Woodrow had not yet heard Yaeger speak in public, but he'd predicted, in Princeton circles, and to the very dean of the seminary himself, that his young "Virginian cousin" would one day be an excellent minister — at which time, Woodrow wryly thought, Yaeger too would understand the value of cultivating the wealthy at the expense of one's own predilections.
But this afternoon, Yaeger Washington Ruggles was not so composed as he usually was. He appeared to be short of breath, as if he'd bounded up the stone steps of Nassau Hall; he did not smile so readily and so sympathetically as he usually did. Nor was his hurried handshake so firm, or so warm. Woodrow saw with a pang of displeasure — (for it pained him, to feel even an inward rebuke of anyone whom he liked) — that the seminarian's shirt collar was open at his throat, as if, in an effort to breathe, he'd unconsciously tugged at it; he had not shaved fastidiously and his skin, ordinarily of a more healthy tone than Woodrow's own, seemed darkened as by a shadow.
"Woodrow! I must speak with you."
"But of course, Yaeger — we are speaking."
Woodrow half-rose from his chair, behind his massive desk; then remained seated, in his rather formal posture. The office of the president was book lined, floor to ceiling; windows opened out onto the cultivated green of Nassau Hall's large and picturesque front lawn, that swept to Nassau Street and the wrought iron gates of the university; and, to the rear, another grassy knoll, that led to Clio and Whig Halls, stately Greek temples of startling if somewhat incongruous Attic beauty amid the darker, Gothic university architecture. Behind Woodrow on the wall was a bewigged portrait of Aaron Burr, Sr., Princeton University's first president to take office in Nassau Hall.
"Yaeger, what is it? You seem troubled."
"You have heard, Woodrow? The terrible thing that happened yesterday in Camden?"
"Why, I think that I — I have not 'heard' ... What is it?"
Woodrow smiled, puzzled. His polished eyeglasses winked.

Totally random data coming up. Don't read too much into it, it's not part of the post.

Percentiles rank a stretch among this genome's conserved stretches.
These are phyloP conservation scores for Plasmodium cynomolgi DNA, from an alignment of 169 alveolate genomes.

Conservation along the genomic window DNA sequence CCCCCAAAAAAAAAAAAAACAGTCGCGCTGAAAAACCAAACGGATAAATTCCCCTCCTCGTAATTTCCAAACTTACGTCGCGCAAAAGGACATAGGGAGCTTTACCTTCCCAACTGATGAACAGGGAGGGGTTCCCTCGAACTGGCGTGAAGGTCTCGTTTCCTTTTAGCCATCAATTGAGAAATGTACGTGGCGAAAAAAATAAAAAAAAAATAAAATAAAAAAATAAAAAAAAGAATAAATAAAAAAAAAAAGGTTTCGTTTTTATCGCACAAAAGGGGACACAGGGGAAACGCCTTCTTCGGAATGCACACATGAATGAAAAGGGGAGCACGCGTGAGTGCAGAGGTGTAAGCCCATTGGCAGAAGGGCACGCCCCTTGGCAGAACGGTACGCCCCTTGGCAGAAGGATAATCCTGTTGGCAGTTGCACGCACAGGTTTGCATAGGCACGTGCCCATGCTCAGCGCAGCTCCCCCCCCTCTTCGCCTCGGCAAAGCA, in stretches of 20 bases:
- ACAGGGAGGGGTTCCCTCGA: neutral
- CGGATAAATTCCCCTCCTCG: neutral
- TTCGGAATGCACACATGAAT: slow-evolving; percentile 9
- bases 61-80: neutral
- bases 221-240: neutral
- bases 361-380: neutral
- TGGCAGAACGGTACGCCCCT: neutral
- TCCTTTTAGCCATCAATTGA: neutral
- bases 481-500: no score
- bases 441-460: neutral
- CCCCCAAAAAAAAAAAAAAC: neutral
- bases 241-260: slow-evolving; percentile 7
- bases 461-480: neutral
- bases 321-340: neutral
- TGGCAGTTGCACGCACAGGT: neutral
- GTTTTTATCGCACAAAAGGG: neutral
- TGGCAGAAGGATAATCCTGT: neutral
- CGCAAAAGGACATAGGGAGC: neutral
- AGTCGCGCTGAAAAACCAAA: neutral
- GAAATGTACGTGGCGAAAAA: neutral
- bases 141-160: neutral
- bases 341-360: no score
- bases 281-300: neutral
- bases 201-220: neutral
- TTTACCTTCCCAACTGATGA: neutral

In fact, Woodrow had been hearing, or half-hearing, of something very ugly through the day, at the Nassau Club where he had had lunch with several trustees and near the front steps of Nassau Hall where he'd overheard several preceptors talking together in lowered voices. (It was a disadvantage of the presidency, as it had not been when Woodrow was a popular professor at the university, that, sighting him, the younger faculty in particular seemed to freeze, and to smile at him with expressions of forced courtesy and affability.) And it seemed to him too, that morning at breakfast, in his home at Prospect, that their Negro servant, Clytie, had been unusually silent, and had barely responded when Woodrow greeted her with his customary warm bright smile — "Good morning, Clytie! What have you prepared for us today?" (For Clytie, though born in Newark, New Jersey, had Southern forebears and could prepare breakfasts of the sort Woodrow had had as a boy in Augusta, Georgia, and elsewhere in the South; she was wonderfully talented, and often prepared a surprise treat for the Wilson family — butternut corn bread, sausage gravy and biscuits, blueberry pancakes with maple syrup, creamy cheese grits and ham-scrambled eggs of which Woodrow, with his sensitive stomach, could eat only a sampling, but which was very pleasing to him as a way of beginning what would likely be one of his complicated, exhausting, and even hazardous days in Nassau Hall.)
Though Woodrow invited Yaeger Ruggles to sit down, the young seminarian seemed scarcely to hear and remained standing; in fact, nervously pacing about in a way that grated on his elder kinsman's nerves, as Yaeger spoke in a rambling and incoherent manner of — (the term was so vulgar, Woodrow held himself stiff as if in opposition to the very sound) — an incident that had occurred the previous night in Camden, New Jersey— lynching.
And another ugly term which made Woodrow very uneasy, as parents and his Virginian and Georgian relatives were not unsympathetic to the Protestant organization's goals if not its specific methods — Klu Klux Klan.
"There were two victims, Woodrow! Ordinarily, there is just one — a helpless man — a helpless black man— but last night, in Camden, in that hellish place, which is a center of 'white supremacy'— there was a male victim, and a female. A nineteen-year-old boy and his twenty-three-year-old sister, who was pregnant. You won't find their names in the newspapers — the Trenton paper hasn't reported the lynching at all, and the Newark paper placed a brief article on an inside page. The Klan led a mob of people — not just men but women, and young children — ho were looking for a young black man who'd allegedly insulted a white man on the street — whoever the young black man was, no one was sure — but they came across another young man named Pryde who was returning home from work, attacked him and beat him and dragged him to be hanged, and his sister tried to stop them, tried to attack some of them and was arrested by the sheriff of Camden County and handcuffed, then turned over to the mob. By this time —"